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What Is the Schirmer Test?

Optometrists can perform the Schirmer test.
Tears are needed for the Schirmer test.
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  • Written By: D. Jeffress
  • Edited By: Jenn Walker
  • Last Modified Date: 21 October 2014
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The Schirmer test is a well-established clinical procedure performed to help diagnose chronic dry eye disorders, such as Sjogren's syndrome. The test involves inserting a strip of filter paper between the eyeball and the lower eyelid for several minutes to collect natural tears. Based on the amount of moisture absorbed, a doctor can determine the severity of dryness. The procedure usually takes about ten minutes to complete and can be performed in an optometrist's office, an ophthalmology center, a hospital, or a specialty lab.

A patient who is scheduled for a Schirmer test is usually instructed to avoid using eye drops and wearing contact lenses on the day of the exam to make sure that findings will be accurate. During the procedure, a small, thin strip of sterile filter paper is inserted in the lower eyelid. The patient is then instructed to gently keep his or her eyes closed for at least five minutes. Anesthetic eye drops may be applied if the test causes discomfort or irritation. The paper is removed after the allotted time so the eye doctor can evaluate how much moisture was collected.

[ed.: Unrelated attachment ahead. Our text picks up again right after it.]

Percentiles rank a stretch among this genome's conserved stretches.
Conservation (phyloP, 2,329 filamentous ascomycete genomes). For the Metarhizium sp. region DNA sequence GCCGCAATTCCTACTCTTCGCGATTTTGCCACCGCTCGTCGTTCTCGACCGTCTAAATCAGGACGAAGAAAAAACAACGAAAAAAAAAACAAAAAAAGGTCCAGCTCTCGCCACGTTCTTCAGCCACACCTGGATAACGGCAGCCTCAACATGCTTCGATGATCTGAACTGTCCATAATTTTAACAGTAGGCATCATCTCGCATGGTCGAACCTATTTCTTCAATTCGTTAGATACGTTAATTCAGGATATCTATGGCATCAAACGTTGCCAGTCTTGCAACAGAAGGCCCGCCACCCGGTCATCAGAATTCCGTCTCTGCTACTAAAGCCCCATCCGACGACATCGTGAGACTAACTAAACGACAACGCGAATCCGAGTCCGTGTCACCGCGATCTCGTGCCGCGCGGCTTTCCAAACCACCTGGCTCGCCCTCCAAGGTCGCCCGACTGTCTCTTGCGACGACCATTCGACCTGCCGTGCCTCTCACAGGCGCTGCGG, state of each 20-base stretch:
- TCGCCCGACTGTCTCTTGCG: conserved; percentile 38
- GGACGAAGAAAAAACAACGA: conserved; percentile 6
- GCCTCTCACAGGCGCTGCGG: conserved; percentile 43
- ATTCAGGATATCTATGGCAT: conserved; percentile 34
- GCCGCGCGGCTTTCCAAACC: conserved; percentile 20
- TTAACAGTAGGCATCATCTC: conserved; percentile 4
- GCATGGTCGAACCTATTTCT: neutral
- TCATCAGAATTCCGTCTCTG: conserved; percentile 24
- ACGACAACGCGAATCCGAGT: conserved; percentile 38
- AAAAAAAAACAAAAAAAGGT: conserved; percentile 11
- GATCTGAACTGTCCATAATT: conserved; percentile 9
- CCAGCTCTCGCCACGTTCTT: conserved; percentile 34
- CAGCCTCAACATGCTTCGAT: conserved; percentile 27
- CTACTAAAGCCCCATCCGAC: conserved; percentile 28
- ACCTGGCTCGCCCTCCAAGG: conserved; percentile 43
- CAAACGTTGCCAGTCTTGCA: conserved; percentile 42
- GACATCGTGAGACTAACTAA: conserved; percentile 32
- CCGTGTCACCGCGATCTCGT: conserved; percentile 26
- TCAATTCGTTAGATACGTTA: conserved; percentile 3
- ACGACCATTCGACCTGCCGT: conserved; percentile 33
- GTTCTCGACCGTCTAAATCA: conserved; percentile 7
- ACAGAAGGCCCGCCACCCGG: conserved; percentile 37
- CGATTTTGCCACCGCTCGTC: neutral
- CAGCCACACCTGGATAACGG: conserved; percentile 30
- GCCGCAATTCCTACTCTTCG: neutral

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Assessing the results of a Schirmer test is not an exact science, but most doctors agree that if the moist spot is less than about 0.4 inches (about 1 centimeter) in diameter, there is reason to conclude that a dry eye condition may exist. If the spot is larger, tear secretion is considered normal and other causes of a patient's symptoms must be considered. Not all clinics and optometrists agree on the threshold between normal and abnormal readings, so a person may be declared healthy even if the Schirmer test shows a smaller than average moisture spread. In addition, value ranges may be adjusted according to a patient's age. People over the age of 60, for instance, generally have less tear production than younger people without reason for concern.

By itself, a Schirmer test is not sufficient to make a clinical diagnosis. Dry eye symptoms can be caused by a number of different factors, and the test simply indicates whether further investigation is necessary. Before performing the test, a doctor usually asks about medication use, any known allergies, familial history of dry eye, and the length of time a patient has been experiencing symptoms. If a Schirmer test suggests the possibility of Sjogren's syndrome, a tissue sample may need to be collected from the tear duct and analyzed to confirm the diagnosis.

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